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BG | Articles | Volume 16, issue 21
Biogeosciences, 16, 4183–4199, 2019
© Author(s) 2019. This work is distributed under
the Creative Commons Attribution 4.0 License.
Biogeosciences, 16, 4183–4199, 2019
© Author(s) 2019. This work is distributed under
the Creative Commons Attribution 4.0 License.

Research article 06 Nov 2019

Research article | 06 Nov 2019

Organic-carbon-rich sediments: benthic foraminifera as bio-indicators of depositional environments

Elena Lo Giudice Cappelli et al.

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Cited articles

Alve, E.: Opportunistic features of the foraminifer Stainforthia fusiformis (Williamson): evidence from Frierfjord, Norway, J. Micropalaeontol., 13, 24–24,, 1994. 
Alve, E.: Benthic foraminiferal responses to estuarine pollution; a review, J. Foramin. Res., 25, 190–203,, 1995. 
Alve, E.: A common opportunistic foraminiferal species as an indicator of rapidly changing conditions in a range of environments, Estuar. Coast. Shelf S., 57, 501–514,, 2003. 
Alve, E. and Murray, J. W.: High benthic fertility and taphonomy of foraminifera: A case study of the Skagerrak, North Sea, Mar. Micropaleontol., 31, 157–175,, 1997.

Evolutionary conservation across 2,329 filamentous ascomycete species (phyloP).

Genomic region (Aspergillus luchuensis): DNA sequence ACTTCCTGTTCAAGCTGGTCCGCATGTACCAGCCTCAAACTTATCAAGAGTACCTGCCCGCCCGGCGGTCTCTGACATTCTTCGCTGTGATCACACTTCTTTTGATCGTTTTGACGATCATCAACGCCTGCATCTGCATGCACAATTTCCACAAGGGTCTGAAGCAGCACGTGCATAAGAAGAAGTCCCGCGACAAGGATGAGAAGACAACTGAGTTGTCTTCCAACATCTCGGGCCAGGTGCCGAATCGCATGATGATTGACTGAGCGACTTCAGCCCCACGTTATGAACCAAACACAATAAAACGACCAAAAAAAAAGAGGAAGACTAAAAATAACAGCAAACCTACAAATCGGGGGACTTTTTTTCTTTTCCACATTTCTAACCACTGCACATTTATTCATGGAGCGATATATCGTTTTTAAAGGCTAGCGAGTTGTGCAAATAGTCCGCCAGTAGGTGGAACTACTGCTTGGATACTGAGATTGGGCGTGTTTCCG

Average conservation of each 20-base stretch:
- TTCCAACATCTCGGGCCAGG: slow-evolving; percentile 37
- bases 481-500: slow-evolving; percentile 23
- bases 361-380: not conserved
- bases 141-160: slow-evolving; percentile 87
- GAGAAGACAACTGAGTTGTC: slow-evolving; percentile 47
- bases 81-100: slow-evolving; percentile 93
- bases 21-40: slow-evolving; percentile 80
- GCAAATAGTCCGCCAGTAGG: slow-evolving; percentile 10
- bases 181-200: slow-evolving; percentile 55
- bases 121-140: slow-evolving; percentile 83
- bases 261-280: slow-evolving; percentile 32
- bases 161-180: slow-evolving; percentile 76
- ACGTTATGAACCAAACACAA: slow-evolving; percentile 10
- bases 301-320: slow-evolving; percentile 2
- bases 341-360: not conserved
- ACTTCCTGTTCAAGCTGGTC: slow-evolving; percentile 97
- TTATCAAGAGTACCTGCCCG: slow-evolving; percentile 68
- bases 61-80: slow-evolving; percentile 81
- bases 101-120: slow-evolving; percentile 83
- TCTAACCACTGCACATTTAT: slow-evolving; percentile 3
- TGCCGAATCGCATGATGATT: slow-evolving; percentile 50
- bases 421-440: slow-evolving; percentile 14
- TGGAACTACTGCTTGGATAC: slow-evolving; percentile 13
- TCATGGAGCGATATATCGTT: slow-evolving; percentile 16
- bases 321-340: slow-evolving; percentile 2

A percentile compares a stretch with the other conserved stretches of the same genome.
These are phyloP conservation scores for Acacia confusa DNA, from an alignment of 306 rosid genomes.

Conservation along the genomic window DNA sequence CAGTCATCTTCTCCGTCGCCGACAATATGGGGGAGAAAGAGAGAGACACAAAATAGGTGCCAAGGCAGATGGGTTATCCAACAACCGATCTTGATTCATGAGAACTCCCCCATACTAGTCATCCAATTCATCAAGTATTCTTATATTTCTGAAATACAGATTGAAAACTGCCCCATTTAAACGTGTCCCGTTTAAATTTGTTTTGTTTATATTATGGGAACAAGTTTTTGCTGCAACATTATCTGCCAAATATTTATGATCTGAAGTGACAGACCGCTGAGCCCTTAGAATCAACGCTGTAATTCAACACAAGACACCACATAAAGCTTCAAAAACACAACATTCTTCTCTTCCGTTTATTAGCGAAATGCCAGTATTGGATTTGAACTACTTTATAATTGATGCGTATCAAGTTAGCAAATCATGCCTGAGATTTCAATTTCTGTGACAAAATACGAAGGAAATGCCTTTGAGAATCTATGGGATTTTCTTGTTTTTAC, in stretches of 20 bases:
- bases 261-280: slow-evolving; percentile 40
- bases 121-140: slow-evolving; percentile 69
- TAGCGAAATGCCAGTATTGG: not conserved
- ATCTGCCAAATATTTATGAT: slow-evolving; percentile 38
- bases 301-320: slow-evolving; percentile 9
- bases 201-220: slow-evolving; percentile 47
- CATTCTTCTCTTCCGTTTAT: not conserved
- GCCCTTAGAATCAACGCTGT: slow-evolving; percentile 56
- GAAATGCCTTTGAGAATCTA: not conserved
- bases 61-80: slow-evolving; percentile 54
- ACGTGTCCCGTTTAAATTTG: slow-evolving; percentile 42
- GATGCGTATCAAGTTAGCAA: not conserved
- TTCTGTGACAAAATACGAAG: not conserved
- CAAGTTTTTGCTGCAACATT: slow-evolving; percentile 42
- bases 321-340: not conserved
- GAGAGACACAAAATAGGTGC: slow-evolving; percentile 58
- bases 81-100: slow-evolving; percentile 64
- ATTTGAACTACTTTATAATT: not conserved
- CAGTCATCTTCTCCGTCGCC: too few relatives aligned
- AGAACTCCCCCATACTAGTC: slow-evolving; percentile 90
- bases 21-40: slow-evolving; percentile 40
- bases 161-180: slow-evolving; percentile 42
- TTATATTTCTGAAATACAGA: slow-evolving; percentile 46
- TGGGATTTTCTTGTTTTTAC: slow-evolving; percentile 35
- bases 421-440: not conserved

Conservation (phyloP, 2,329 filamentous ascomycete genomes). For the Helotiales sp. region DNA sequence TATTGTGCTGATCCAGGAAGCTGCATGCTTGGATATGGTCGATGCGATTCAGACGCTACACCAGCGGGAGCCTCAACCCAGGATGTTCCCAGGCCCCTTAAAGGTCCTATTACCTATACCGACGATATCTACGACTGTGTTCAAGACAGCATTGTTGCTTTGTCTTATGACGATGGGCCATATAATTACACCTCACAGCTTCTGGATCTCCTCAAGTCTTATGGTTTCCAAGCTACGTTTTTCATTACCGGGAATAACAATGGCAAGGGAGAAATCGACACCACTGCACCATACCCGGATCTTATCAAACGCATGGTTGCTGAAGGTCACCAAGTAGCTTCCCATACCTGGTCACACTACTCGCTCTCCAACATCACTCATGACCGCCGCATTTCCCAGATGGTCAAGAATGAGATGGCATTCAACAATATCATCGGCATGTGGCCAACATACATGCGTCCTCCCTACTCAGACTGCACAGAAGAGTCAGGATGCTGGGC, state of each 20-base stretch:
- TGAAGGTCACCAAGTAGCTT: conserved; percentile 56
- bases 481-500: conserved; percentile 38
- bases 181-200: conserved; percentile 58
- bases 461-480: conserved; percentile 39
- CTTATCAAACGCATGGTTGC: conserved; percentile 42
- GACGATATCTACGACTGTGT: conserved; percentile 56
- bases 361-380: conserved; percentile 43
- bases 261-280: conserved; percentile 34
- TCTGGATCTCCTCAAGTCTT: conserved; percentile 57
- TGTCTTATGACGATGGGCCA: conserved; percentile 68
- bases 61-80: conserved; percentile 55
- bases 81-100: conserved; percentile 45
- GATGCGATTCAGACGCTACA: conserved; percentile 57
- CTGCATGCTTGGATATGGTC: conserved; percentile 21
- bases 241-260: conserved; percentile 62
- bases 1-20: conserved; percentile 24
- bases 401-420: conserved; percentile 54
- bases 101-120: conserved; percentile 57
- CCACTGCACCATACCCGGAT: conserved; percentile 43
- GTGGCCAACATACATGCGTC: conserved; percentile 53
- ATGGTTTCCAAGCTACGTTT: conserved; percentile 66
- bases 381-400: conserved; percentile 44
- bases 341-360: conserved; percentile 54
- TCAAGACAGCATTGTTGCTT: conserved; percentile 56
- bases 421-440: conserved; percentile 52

Alve, E. and Murray, J. W.: Marginal marine environments of the Skagerrak and Kattegat: A baseline study of living (stained) benthic foraminiferal ecology, Palaeogeogr. Palaeocl., 146, 171–193,, 1999. 
Publications Copernicus
Short summary
Fjords are known sinks of organic carbon (OC); however, little is known about the long-term fate of the OC stored in these sediments. The reason for this knowledge gap is the post-depositional degradation of OC. This study uses benthic foraminifera (microorganisms with calcite shells) to discriminate between post-depositional OC degradation and actual OC burial and accumulation in fjordic sediments, as foraminifera would only preserve the latter information in their assemblage composition.
Fjords are known sinks of organic carbon (OC); however, little is known about the long-term fate...
Final-revised paper